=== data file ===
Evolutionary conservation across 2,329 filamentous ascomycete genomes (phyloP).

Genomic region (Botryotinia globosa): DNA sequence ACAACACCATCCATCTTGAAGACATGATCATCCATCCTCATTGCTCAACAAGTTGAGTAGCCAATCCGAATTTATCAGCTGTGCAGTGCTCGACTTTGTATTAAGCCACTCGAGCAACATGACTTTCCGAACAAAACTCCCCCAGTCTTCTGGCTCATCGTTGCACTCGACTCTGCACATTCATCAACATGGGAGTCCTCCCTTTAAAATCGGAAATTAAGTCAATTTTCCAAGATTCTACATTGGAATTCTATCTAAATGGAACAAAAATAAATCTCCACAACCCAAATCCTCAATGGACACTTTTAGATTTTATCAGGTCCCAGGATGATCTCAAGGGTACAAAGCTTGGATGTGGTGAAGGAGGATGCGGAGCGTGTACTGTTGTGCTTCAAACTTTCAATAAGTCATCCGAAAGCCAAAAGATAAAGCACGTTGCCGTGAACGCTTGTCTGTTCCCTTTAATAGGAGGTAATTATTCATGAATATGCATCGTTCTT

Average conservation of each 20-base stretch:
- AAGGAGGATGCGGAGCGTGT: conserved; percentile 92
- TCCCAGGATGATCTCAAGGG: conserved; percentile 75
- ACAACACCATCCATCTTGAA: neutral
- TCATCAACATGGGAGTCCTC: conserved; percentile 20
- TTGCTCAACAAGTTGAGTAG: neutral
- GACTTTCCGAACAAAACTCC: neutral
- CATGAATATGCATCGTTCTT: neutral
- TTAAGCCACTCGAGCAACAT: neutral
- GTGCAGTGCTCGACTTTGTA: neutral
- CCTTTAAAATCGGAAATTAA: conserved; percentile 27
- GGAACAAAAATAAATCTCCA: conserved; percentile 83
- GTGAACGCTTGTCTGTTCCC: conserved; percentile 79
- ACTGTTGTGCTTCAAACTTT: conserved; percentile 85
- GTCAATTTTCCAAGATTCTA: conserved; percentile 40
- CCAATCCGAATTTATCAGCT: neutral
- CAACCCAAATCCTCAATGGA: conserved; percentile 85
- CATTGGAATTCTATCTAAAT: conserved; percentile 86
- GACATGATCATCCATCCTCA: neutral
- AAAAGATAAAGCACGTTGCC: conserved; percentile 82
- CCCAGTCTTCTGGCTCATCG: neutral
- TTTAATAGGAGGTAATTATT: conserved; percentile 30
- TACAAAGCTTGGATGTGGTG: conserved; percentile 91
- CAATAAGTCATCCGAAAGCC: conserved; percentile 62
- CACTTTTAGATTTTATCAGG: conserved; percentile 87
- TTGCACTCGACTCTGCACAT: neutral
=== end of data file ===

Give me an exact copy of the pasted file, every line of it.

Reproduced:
Evolutionary conservation across 2,329 filamentous ascomycete genomes (phyloP).

Genomic region (Botryotinia globosa): DNA sequence ACAACACCATCCATCTTGAAGACATGATCATCCATCCTCATTGCTCAACAAGTTGAGTAGCCAATCCGAATTTATCAGCTGTGCAGTGCTCGACTTTGTATTAAGCCACTCGAGCAACATGACTTTCCGAACAAAACTCCCCCAGTCTTCTGGCTCATCGTTGCACTCGACTCTGCACATTCATCAACATGGGAGTCCTCCCTTTAAAATCGGAAATTAAGTCAATTTTCCAAGATTCTACATTGGAATTCTATCTAAATGGAACAAAAATAAATCTCCACAACCCAAATCCTCAATGGACACTTTTAGATTTTATCAGGTCCCAGGATGATCTCAAGGGTACAAAGCTTGGATGTGGTGAAGGAGGATGCGGAGCGTGTACTGTTGTGCTTCAAACTTTCAATAAGTCATCCGAAAGCCAAAAGATAAAGCACGTTGCCGTGAACGCTTGTCTGTTCCCTTTAATAGGAGGTAATTATTCATGAATATGCATCGTTCTT

Average conservation of each 20-base stretch:
- AAGGAGGATGCGGAGCGTGT: conserved; percentile 92
- TCCCAGGATGATCTCAAGGG: conserved; percentile 75
- ACAACACCATCCATCTTGAA: neutral
- TCATCAACATGGGAGTCCTC: conserved; percentile 20
- TTGCTCAACAAGTTGAGTAG: neutral
- GACTTTCCGAACAAAACTCC: neutral
- CATGAATATGCATCGTTCTT: neutral
- TTAAGCCACTCGAGCAACAT: neutral
- GTGCAGTGCTCGACTTTGTA: neutral
- CCTTTAAAATCGGAAATTAA: conserved; percentile 27
- GGAACAAAAATAAATCTCCA: conserved; percentile 83
- GTGAACGCTTGTCTGTTCCC: conserved; percentile 79
- ACTGTTGTGCTTCAAACTTT: conserved; percentile 85
- GTCAATTTTCCAAGATTCTA: conserved; percentile 40
- CCAATCCGAATTTATCAGCT: neutral
- CAACCCAAATCCTCAATGGA: conserved; percentile 85
- CATTGGAATTCTATCTAAAT: conserved; percentile 86
- GACATGATCATCCATCCTCA: neutral
- AAAAGATAAAGCACGTTGCC: conserved; percentile 82
- CCCAGTCTTCTGGCTCATCG: neutral
- TTTAATAGGAGGTAATTATT: conserved; percentile 30
- TACAAAGCTTGGATGTGGTG: conserved; percentile 91
- CAATAAGTCATCCGAAAGCC: conserved; percentile 62
- CACTTTTAGATTTTATCAGG: conserved; percentile 87
- TTGCACTCGACTCTGCACAT: neutral